And still there are sewer outfalls into the Chicago River that expel waste after especially heavy rains. “A story that I did earlier this year found that one storm in July, there was enough raw sewage and runoff that came into the north branch of the river that it could have covered the loop in muck about eight feet deep,” he tells us.
We all know that Chicago is a city of inequalities, and lead is a major example. While market forces such as gentrification and property rehabs have stripped the lead out of older buildings in wealthier areas, that hasn’t been the case in low-income neighborhoods. So for many poorer Chicagoans, lead exposure isn’t much better than it was in 1970 or 1920.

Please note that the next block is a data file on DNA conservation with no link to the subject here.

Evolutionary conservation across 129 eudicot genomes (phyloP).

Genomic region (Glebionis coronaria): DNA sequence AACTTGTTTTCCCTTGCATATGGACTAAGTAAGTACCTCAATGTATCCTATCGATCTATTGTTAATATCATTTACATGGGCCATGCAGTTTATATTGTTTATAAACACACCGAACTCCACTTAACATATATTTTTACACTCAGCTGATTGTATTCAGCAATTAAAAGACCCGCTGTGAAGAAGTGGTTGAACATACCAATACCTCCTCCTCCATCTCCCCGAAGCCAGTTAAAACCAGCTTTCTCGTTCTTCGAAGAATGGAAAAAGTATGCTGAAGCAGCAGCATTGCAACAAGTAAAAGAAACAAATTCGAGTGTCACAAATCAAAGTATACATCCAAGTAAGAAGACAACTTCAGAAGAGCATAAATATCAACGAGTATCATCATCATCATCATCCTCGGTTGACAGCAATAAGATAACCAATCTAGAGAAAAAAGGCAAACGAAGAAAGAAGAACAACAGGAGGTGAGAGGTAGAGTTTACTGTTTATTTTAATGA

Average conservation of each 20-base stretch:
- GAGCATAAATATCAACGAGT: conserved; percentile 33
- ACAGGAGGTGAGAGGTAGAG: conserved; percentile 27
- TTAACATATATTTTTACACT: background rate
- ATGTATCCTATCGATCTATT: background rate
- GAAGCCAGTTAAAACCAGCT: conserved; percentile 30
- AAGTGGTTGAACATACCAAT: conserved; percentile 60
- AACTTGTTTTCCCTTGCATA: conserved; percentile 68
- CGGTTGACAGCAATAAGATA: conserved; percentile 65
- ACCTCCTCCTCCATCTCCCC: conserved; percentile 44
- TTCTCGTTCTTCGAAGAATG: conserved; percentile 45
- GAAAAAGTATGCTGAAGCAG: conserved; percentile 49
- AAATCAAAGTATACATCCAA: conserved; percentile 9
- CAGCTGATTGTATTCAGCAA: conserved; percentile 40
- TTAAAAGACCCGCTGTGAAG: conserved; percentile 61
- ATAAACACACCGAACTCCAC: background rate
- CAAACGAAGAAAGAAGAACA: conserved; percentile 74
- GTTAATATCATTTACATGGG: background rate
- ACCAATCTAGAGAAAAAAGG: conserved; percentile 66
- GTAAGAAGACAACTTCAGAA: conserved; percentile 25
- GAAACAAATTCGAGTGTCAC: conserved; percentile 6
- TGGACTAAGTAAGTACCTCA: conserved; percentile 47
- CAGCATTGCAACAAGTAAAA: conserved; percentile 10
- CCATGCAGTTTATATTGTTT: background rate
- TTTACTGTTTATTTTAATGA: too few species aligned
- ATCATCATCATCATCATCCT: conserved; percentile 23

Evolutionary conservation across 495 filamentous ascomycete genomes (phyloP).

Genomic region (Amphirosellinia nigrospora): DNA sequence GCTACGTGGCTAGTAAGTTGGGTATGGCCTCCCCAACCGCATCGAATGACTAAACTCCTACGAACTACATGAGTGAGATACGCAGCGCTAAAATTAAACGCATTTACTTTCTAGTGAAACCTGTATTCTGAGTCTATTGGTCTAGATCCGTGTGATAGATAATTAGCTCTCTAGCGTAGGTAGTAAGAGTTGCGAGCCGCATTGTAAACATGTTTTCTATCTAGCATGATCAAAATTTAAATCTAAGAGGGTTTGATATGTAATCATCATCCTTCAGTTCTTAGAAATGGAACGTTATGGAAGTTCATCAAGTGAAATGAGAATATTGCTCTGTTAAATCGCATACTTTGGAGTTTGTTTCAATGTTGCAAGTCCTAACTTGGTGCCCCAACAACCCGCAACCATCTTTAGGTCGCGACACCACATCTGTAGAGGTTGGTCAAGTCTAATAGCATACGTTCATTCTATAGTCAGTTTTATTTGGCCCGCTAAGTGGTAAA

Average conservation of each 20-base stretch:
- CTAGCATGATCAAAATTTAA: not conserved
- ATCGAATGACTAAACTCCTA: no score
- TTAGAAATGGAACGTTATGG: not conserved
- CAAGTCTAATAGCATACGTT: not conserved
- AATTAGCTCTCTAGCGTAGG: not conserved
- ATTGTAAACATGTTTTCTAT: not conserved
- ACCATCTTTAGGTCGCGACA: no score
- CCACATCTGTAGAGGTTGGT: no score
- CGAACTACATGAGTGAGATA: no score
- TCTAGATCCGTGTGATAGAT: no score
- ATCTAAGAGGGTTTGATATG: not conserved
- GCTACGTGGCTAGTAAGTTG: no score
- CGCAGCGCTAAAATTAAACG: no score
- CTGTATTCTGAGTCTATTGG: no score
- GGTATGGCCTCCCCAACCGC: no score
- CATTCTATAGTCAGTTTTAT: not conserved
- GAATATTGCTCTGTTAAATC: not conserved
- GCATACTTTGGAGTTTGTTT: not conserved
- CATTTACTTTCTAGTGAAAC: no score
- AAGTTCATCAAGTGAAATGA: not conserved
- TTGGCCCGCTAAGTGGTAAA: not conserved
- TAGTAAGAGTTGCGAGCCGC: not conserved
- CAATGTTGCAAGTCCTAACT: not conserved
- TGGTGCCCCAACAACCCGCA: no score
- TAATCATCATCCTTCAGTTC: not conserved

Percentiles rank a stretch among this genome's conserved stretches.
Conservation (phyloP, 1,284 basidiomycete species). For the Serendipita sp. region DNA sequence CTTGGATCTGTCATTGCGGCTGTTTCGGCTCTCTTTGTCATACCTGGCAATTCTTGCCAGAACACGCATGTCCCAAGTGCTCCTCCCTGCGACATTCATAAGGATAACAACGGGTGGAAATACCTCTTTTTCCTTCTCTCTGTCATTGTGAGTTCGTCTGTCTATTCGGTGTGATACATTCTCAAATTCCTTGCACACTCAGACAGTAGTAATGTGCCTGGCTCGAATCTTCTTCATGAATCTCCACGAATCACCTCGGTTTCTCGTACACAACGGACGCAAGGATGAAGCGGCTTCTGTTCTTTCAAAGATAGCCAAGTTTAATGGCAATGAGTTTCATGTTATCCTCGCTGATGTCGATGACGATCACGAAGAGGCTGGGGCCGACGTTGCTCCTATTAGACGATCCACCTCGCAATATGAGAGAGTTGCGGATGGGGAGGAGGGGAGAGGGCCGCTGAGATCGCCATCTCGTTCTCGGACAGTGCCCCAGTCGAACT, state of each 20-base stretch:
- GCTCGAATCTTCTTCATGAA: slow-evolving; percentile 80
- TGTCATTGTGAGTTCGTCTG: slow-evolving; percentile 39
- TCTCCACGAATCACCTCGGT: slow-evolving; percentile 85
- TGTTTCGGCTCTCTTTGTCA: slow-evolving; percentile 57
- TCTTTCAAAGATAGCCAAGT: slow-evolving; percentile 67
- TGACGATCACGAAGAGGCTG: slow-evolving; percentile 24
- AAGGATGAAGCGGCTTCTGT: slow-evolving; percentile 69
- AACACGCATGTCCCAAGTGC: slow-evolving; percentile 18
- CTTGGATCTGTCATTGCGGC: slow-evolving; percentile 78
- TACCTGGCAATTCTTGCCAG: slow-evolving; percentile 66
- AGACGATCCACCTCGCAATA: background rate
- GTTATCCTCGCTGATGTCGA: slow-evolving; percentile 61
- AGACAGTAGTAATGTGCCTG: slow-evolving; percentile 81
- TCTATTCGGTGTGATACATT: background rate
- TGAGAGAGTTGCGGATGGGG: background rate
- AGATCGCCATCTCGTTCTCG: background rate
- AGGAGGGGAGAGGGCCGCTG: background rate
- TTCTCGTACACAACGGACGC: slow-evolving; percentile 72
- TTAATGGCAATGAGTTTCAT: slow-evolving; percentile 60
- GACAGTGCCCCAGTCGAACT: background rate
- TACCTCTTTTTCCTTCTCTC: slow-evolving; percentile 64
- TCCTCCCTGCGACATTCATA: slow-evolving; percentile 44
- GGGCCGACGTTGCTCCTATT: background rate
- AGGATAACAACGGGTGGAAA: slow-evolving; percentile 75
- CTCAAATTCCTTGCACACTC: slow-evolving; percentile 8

“They tore the public housing high rises down and shifted people into scattered-site housing or what was for many years called Section 8 housing,”Hawthorne explains. “But many of those private homes where people could get a voucher to pay for a good part of their rent, were homes that were built before 1978 when lead paint was banned in the United States…And they are not kept up. I’ve been in dozens of them and they are not necessarily kept up fairly well and so peeling paint is a problem.”